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NVG Conference Calls for Two-Person EMS Crews, NVGs in Cockpit

By By James Careless | January 1, 2010
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Products | Night Vision Goggles

Want to improve air ambulance safety? Then adopt two-pilot crews, and make sure that they are equipped with night vision goggles (NVGs). That was the message from Night Vision and Electro Optical Conference 2009 (NVEO 2009), a two-day event held Nov. 16–17 in Ottawa, Canada. It featured presentations from military and civil agencies that use NVGs, plus government researchers and industry reps. Gladstone Aerospace Consulting (GAC) and the Canadian Association of Defence and Security Industries are the organizers of NVEO.

“Thanks to the two-pilot system and their own operations management, STARS [Alberta’s Shock Trauma Air Rescue Society air ambulance service] has been able to integrate night vision goggles safely and competently,” said Ian McIntyre, GAC’s vice president of training. “The impact on transport time to patients and then to hospital has been significant,” he added. “For instance, when STARS would fly into Cranbrook without night vision goggles, they would have to gain altitude to fly over the mountains both there and back; a diversion that added an hour to their flight time. Now, with night vision goggles, they can fly through the valleys as they would in VFR conditions.”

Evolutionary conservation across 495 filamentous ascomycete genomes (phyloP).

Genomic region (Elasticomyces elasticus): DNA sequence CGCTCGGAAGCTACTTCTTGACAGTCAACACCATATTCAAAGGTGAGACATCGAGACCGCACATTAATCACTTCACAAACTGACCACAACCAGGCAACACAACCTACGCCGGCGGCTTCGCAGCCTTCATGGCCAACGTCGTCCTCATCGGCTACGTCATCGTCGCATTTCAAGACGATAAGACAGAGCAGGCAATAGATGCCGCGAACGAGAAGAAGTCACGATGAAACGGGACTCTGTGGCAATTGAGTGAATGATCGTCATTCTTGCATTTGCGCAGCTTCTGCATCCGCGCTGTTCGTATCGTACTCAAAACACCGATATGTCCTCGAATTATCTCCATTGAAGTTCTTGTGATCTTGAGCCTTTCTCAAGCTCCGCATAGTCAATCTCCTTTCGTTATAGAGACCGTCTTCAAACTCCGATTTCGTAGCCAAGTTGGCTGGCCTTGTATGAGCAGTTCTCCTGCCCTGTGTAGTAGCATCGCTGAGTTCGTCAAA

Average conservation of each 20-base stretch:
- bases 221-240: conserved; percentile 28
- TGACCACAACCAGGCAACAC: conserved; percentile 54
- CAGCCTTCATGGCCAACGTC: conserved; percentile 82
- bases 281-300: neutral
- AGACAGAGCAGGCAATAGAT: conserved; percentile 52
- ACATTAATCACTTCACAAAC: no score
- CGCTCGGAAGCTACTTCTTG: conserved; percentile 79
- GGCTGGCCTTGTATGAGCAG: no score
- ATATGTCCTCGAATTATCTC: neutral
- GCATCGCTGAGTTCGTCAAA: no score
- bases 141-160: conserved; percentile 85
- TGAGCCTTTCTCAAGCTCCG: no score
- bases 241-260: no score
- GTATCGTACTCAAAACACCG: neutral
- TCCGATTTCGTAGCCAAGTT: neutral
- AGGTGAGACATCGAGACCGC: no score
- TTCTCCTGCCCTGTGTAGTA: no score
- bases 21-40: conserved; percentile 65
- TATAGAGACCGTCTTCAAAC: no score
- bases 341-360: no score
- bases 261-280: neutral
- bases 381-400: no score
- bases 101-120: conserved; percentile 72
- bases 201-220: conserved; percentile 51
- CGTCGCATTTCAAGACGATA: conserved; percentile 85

Will U.S. air ambulance operators follow Canada’s lead and adopt NVGs as a matter of course? They may have no choice. “The FAA is thinking of making it mandatory that air ambulance operators have night vision capability,” McIntyre said. “That would make a major difference, but what would really improve things is for the FAA to require two-pilot air ambulance crews.”

This said, the safety issues that are dogging air ambulances can’t be solved just by giving pilots NVGs. Proper training is required for these devices to be used effectively and safely. In addition, NVGs have to be integrated into a pilot’s overall flying routine. Otherwise, it may make things worse by distracting pilots further.

“Bringing new technology into the cockpit is not necessarily making the flying better or safer,” explained McIntyre. “People have these things—these tools—[and] they know how to use one or two of them, but they don’t know how to integrate them so that they lighten up their workloads a bit, make them more efficient, or ensure that they’re flying safer.”

Taken as a whole, NVEO 2009 covered NV/EO research, trials, deployments, and lessons learned. (There was also a small trade show featuring NV/EO vendors.) Items covered included Canadian technology for ‘seeing through’ brownouts caused by helicopter rotor wash by using LIDAR; integrating terrain databases to enhance low-light sensor systems/displays; and the joys of flying a Sea King from a ship during a nighttime blizzard without NVGs.

Pressed into this last duty after using NVGs for low-light flying, presenter and Canadian Forces pilot Lt. John Schein told the NVEO 2009 audience how he summed up the change to his fellow Sea King pilots: “You guys are nuts!” The delegates murmured agreement: Flying without NVGs at night is senseless, when these tools make night flying so much safer.

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